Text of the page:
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Dr. Oz: Sneaky supermarket secrets that make you fat and spend more money

Dr. Oz: Supermarket secrets that cause weight gain and natural pain killers
Screengrab from Fox TV

Dr. Mehmet Oz revealed the subliminal marketing secrets and tricks supermarkets use to fool you into buying unhealthy, expensive foods on the Aug. 19 episode of the Dr. Oz Show.

Dr. Oz's guest was investigative reporter Michael Moss, who said supermarkets and grocery stores manipulate you into buying high-priced, processed products simply by how they stock certain items.

Moss, author of "Salt Sugar Fat," said the goal of any merchant is to get you to make impulse purchases and buy a lot of expensive stuff. Unhealthy brand-name items often get the best placement in supermarkets because they pay for that privilege, Consumerist reported.

'Eye Level Is Buy Level'

As a result, the most expensive goods are usually placed at the shopper's eye level on shelves, while no-name, cheaper brands are put either at the very top or bottom of shelves, which shoppers often overlook.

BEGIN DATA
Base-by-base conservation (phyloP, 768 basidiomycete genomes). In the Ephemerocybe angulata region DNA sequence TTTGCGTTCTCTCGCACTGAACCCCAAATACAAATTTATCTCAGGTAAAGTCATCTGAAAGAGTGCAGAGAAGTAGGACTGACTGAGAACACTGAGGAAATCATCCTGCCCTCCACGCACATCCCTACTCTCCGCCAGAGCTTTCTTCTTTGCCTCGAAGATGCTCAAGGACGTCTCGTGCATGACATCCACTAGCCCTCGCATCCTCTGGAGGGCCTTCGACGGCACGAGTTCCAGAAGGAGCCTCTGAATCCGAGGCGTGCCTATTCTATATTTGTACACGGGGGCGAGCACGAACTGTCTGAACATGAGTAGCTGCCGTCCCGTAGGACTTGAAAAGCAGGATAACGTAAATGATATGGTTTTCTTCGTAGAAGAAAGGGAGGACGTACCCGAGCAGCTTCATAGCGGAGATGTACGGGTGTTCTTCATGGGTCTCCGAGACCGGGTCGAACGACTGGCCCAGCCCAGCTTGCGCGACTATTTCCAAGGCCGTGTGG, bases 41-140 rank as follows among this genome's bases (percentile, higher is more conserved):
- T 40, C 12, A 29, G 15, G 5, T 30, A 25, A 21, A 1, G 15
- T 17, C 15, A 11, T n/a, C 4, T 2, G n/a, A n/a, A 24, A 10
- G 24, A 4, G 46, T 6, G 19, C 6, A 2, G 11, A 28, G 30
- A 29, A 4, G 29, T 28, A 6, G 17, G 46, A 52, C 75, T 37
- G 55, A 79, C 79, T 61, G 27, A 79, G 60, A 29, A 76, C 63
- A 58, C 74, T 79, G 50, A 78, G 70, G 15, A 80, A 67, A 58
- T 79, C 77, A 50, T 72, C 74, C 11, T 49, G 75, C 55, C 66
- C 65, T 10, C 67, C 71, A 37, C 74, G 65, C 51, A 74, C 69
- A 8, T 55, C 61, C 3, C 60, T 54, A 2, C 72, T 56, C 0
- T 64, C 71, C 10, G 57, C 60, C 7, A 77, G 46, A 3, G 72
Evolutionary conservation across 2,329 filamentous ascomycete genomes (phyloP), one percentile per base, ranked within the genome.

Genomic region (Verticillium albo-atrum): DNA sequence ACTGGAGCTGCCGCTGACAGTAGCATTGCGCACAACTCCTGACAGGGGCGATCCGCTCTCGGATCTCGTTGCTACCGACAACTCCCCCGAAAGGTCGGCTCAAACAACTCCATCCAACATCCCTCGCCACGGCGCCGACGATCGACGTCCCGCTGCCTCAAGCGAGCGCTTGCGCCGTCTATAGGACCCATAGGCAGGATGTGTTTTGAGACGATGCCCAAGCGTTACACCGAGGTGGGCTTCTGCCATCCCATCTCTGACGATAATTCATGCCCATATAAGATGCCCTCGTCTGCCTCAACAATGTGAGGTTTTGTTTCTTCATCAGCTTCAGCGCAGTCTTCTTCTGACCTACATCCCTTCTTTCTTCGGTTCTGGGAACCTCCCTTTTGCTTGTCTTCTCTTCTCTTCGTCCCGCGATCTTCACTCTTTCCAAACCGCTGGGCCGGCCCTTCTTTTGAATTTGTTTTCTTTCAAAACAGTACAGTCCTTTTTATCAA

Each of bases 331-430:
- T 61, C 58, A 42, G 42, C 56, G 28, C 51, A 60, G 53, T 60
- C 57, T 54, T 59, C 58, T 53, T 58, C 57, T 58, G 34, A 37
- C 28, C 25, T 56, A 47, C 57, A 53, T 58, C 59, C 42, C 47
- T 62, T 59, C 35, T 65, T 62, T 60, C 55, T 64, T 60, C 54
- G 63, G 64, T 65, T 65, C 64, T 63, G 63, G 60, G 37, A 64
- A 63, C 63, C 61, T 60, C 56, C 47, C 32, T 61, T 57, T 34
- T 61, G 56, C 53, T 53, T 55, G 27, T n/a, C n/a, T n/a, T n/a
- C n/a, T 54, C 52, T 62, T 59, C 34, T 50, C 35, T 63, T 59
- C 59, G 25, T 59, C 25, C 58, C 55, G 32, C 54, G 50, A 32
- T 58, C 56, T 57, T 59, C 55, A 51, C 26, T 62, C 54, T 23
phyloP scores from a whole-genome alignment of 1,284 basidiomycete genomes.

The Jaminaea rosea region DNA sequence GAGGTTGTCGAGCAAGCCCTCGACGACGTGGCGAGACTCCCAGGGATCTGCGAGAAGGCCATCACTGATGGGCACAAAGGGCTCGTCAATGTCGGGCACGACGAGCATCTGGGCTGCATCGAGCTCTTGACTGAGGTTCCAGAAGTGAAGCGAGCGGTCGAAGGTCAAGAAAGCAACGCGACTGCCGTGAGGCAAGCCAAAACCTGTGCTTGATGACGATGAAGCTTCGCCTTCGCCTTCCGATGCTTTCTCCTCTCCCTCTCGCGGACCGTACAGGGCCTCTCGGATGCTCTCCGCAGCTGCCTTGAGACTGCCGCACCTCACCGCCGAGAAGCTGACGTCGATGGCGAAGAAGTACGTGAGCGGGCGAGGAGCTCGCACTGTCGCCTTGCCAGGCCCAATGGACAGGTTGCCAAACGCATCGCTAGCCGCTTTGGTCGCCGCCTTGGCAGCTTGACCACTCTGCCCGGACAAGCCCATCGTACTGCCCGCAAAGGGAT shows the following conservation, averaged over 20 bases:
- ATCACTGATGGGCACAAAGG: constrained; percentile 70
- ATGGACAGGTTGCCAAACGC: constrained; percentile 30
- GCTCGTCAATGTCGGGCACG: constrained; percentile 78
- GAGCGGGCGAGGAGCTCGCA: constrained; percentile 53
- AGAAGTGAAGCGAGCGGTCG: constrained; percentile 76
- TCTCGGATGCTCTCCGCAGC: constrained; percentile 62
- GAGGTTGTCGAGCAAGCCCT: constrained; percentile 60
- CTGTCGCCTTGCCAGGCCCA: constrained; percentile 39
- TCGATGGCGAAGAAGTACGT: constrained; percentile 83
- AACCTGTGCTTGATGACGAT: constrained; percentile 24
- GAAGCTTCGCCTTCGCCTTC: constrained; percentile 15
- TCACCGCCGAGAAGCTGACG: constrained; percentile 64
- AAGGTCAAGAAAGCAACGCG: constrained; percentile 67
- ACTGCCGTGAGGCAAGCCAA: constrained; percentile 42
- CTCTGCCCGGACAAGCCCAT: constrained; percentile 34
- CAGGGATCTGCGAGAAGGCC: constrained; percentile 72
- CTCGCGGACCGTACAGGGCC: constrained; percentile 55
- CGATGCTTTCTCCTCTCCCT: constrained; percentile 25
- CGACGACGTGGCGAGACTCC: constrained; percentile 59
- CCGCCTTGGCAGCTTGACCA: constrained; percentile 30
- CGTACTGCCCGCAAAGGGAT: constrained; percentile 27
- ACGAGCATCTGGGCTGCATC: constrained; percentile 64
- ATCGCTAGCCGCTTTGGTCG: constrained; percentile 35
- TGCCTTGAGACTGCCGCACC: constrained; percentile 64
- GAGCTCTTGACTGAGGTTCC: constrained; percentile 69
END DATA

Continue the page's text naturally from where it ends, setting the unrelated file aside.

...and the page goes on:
There’s no advantage for the supermarket to put the cheaper items in the most visible spot, said Dr. Herb Sorensen, author of "Inside the Mind of the Shopper." That's why expensive, sugary cereals are usually placed at eye level.

Surprisingly, supermarkets and department stores have recently increased the size of supermarket carts and found that customers bought more 19 percent more as a result.

Another subliminal marketing trick is to place cookies next to milk, so you'll be tempted to impulsively buy cookies when you buy milk. Supermarkets also play relaxing music to put you at ease while shopping and target your sense of smell by tempting you with the aroma of freshly baked bread or roasting chickens. You might even buy a cooked chicken on impulse to save yourself the trouble of cooking one yourself at home.

So the next time you find yourself absent-mindedly reaching for those chips or candy at the checkout line, just be aware why you're doing that and remember that supermarkets exploit human nature to increase their profits. While these tricks may seem harmless, it could end up hurting your pocketbook and your waistline.

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